For the longest time, scientists have had the belief that if they could just get down small enough into matter, that finally we'd be able to discover the building blocks of the universe. Physicists again followed the ancient Greeks who postulated that the smallest building block of the universe was the atom. Subsequently, scientists verified that the world is indeed composed of atoms that vary in size and composition, but all following the same basic pattern. The large atomic collider at CERN Switzerland accelerated atoms to near the speed of light and then smashed them together only to see them break up into even smaller particles called "Higgs bosons" that compose a substructure of the atomic world. It doesn't appear that there is a singular building block to the universe! How far down could these sub-structures go? Could it be an infinite regression? God only knows!

I guess the point I'm trying to make is this: we don't understand matter that we can see, how can we understand God whom we don't see? What is the nature of this God? What is the nature of this Trinity of God? We humans have probed the universe and concluded that it is almost 14 billion years old. We speculate about how it all got started in some kind of "big bang" and the Hubble telescope shows that the universe is expanding in all directions into what seems to be an infinite universe. Studies postulate that as much as 93% of the matter in the known universe is made up of an invisible substance known as "dark matter". We don't know what or how it is! The astrophysicist Stephen Hawking in his challenging book "A Brief History of Time" said that the physical world presents itself as "just a set of rules and equations." But we begin to see the face of God on these mysteries when we ask, what "breathes fire into the equations and makes a universe for them to describe?"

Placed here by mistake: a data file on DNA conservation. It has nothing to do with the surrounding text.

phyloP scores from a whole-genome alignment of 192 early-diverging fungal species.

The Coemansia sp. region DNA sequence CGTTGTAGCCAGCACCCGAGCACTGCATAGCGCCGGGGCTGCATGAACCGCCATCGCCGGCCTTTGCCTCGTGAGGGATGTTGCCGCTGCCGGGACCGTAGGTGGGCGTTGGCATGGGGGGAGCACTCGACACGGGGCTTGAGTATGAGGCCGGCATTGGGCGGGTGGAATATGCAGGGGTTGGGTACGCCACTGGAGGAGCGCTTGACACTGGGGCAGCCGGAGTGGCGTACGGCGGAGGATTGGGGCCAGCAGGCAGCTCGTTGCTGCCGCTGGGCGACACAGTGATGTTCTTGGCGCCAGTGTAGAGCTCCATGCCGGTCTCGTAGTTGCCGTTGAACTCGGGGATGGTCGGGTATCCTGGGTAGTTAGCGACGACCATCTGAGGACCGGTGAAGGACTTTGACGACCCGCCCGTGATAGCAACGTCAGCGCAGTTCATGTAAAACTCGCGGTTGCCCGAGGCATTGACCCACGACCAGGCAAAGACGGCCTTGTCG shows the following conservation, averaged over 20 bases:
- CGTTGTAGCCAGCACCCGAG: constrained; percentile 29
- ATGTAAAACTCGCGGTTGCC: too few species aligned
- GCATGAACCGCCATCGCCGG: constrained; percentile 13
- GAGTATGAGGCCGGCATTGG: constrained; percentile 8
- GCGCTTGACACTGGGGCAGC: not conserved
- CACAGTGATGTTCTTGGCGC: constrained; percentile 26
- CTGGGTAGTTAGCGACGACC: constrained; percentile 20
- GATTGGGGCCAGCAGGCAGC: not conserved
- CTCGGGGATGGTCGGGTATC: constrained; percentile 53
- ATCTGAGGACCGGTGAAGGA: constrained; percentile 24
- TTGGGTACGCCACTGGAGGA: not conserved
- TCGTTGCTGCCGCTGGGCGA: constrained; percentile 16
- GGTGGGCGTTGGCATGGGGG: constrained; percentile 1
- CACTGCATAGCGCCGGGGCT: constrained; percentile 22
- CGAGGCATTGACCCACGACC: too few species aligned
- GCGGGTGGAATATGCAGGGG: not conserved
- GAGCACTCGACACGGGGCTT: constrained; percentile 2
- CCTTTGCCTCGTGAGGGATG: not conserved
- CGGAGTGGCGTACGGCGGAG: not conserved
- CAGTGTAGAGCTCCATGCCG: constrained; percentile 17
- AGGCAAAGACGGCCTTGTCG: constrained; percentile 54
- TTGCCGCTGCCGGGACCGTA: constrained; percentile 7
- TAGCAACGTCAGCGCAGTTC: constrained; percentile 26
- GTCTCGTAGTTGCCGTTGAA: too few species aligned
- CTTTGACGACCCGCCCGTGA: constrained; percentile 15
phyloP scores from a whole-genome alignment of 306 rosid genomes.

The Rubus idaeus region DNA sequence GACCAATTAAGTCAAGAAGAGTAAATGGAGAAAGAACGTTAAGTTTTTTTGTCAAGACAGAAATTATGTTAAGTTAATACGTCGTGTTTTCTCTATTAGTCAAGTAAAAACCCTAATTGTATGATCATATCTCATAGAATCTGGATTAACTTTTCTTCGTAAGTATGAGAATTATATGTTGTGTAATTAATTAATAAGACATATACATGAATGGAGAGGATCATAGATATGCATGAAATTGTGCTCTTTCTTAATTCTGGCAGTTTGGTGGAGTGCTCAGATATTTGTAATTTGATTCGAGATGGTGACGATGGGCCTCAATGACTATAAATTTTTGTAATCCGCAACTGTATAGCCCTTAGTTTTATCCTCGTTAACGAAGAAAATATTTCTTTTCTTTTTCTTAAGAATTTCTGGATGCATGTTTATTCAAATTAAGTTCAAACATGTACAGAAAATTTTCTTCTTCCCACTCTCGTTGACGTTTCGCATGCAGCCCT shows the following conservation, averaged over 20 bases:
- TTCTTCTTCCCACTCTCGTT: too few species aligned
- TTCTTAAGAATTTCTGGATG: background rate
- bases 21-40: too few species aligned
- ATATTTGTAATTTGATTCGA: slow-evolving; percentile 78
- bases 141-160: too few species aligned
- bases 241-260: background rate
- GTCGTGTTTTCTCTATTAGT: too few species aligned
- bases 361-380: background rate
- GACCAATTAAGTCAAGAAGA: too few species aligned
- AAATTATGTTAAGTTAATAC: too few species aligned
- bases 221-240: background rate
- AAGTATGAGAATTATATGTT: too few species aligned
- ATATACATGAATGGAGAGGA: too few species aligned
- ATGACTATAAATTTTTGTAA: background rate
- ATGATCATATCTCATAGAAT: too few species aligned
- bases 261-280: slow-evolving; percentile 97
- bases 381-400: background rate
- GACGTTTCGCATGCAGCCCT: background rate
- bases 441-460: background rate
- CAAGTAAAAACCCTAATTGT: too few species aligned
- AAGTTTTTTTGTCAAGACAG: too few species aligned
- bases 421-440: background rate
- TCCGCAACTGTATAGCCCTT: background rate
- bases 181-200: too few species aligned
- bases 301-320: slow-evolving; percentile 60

We struggle so to's like pouring the whole ocean into a hole on the beach. But the circle of love that is Father, Son, and Holy Spirit passionately cares about our thrashing around and extends hands of love and compassion out to us to really bring us the peace of God so we will know salvation, love, and deliverance. God's hand is there to save us when all the king's horses and all the king's men cannot. Just like a mother comes to save her baby...God is there for us. "Praise God from whom all blessing flow, praise him all creatures here below, praise him above ye heavenly host, praise Father, Son, and Holy Ghost!" Amen.

The Reverend WA Ray
St Thomas Church
Diamondhead, MS